German pharma Avextra AG hits 100M euro valuation after capital raise

The firm plans to accelerate European expansion and clinical trials with the new funds.

German cannabis pharmaceutical Avextra AG has successfully completed a new round of funding, the company announced Wednesday.

The company has now raised over 20 million euros in the past 18 months through selling company shares and convertible loans, which now have all been turned into common shares, valuing the company at 100 million euros. The capital infusion came from those who already invested in the company, new investors, and company insiders.

The funds are earmarked for two primary objectives: the expansion of the company’s distribution network across Europe to introduce new cannabis-based medicines, as well as to improve upon its existing products through more patient studies and clinical trials.

“The continued support from our existing shareholders along with the participation of new institutional investors and strategic partners in this most recent capital raise, in the midst of the current market environment, is a testament to the differentiation of Avextra’s asset base, IP portfolio and operating strategy,” Avextra AG CEO Bernhard Babel said in a statement.

“This latest funding round will continue to support the Company as we execute on our two-pillar strategy and continue to deliver results for our shareholders.”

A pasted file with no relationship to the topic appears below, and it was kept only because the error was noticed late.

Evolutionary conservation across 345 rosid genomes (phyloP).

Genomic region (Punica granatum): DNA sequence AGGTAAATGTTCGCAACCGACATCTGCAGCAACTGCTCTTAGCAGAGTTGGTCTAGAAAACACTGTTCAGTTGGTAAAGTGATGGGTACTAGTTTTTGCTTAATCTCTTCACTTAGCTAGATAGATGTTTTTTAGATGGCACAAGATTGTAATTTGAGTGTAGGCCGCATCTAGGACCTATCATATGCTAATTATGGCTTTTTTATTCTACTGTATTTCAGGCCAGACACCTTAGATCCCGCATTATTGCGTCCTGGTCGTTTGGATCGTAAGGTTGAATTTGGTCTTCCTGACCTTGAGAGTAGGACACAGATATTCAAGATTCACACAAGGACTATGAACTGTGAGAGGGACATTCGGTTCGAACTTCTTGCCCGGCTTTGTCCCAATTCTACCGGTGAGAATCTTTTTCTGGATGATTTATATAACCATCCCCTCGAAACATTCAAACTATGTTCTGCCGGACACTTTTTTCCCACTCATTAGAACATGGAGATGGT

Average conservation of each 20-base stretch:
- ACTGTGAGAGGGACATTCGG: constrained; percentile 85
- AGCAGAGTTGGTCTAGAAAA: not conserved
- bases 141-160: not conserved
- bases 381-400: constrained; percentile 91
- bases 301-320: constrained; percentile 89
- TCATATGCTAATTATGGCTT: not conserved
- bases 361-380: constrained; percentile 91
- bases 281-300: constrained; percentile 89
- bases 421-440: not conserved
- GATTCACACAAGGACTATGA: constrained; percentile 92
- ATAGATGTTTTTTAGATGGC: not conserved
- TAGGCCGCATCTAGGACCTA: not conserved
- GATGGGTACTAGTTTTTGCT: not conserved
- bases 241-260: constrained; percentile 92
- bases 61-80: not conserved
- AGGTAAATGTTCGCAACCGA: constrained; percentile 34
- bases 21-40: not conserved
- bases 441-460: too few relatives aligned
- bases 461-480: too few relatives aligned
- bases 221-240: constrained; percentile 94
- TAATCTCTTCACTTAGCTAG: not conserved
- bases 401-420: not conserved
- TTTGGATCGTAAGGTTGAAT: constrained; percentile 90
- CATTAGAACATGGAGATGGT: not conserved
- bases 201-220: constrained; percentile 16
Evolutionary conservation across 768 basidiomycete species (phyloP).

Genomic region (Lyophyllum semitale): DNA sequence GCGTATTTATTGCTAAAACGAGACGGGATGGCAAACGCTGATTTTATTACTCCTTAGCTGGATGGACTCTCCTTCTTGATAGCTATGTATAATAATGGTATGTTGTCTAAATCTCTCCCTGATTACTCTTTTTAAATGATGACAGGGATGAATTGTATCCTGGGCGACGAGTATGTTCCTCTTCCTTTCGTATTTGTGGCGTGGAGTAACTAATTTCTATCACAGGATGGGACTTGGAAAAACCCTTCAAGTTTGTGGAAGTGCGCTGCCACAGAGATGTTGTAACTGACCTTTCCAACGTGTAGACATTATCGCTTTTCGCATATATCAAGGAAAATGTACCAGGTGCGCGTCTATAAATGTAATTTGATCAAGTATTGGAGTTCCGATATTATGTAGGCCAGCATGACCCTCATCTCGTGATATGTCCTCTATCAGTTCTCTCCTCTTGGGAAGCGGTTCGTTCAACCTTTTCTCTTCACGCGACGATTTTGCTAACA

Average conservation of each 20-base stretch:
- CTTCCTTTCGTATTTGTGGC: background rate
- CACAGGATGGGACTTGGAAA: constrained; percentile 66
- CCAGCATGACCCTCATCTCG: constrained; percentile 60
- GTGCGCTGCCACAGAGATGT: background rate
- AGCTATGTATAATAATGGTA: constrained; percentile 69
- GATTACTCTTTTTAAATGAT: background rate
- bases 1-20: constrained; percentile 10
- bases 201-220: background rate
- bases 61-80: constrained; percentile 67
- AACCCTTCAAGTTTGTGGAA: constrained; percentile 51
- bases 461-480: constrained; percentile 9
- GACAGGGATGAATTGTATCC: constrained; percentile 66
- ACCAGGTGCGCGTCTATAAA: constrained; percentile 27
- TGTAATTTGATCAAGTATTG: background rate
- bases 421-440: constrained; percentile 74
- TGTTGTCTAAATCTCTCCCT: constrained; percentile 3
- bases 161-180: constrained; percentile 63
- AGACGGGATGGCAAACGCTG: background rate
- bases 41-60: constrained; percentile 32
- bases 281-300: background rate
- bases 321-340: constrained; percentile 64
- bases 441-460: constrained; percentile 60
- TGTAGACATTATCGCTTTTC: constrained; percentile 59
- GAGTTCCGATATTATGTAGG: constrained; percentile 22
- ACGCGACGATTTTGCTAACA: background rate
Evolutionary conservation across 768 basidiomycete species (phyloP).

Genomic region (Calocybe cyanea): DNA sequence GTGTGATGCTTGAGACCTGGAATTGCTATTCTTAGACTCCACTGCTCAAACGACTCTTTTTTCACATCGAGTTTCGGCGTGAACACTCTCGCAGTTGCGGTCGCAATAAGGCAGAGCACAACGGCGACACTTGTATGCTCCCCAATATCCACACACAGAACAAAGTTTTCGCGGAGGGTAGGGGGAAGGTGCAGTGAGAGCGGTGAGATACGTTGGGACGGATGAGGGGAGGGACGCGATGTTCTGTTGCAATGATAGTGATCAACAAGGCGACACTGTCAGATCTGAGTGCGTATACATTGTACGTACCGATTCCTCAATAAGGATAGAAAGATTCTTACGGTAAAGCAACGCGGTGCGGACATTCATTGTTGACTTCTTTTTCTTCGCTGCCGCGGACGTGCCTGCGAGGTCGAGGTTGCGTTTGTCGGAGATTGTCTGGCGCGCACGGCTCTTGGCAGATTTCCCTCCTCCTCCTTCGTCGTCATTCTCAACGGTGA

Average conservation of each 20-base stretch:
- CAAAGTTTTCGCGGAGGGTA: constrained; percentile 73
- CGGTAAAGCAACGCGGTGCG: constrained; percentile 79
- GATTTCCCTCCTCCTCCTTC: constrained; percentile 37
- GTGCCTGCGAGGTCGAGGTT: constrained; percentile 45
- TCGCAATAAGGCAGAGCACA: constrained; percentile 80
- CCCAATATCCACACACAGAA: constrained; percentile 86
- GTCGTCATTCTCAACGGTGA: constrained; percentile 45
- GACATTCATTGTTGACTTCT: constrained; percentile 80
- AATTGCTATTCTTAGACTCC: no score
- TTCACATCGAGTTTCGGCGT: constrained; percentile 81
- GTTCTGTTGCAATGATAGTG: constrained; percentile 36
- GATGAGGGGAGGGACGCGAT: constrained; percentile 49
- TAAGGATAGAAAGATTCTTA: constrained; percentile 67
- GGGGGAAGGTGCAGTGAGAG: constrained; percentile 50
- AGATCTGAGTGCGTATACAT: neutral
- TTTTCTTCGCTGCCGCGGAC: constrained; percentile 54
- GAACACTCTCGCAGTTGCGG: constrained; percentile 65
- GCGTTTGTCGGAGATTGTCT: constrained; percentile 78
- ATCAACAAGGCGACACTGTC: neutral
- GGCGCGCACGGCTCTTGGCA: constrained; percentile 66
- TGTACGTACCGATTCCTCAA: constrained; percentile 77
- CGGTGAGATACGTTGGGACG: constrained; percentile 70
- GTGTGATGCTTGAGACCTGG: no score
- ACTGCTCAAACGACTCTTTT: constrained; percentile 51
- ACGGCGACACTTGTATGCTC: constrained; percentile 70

Located in Bensheim, Germany, Avextra AG has positioned itself as a notable pharmaceutical cannabis-based medicines provider in the European market — with the medical cannabis sector in Europe expected to be worth over 20 billion euros by 2030 due to its rapid growth, driven by an annual growth rate of 25-30%.

Germany is close to becoming the third country in the European Union to make cannabis legal. The government has agreed on a path forward and plan to vote on the new law this month, despite facing internal dissent and opposition. If passed, cannabis could be legal in the country by April.

Green Market Report wrote in last year that Canadian firms such as Tilray and Curaleaf were most likely to benefit from German legalization.

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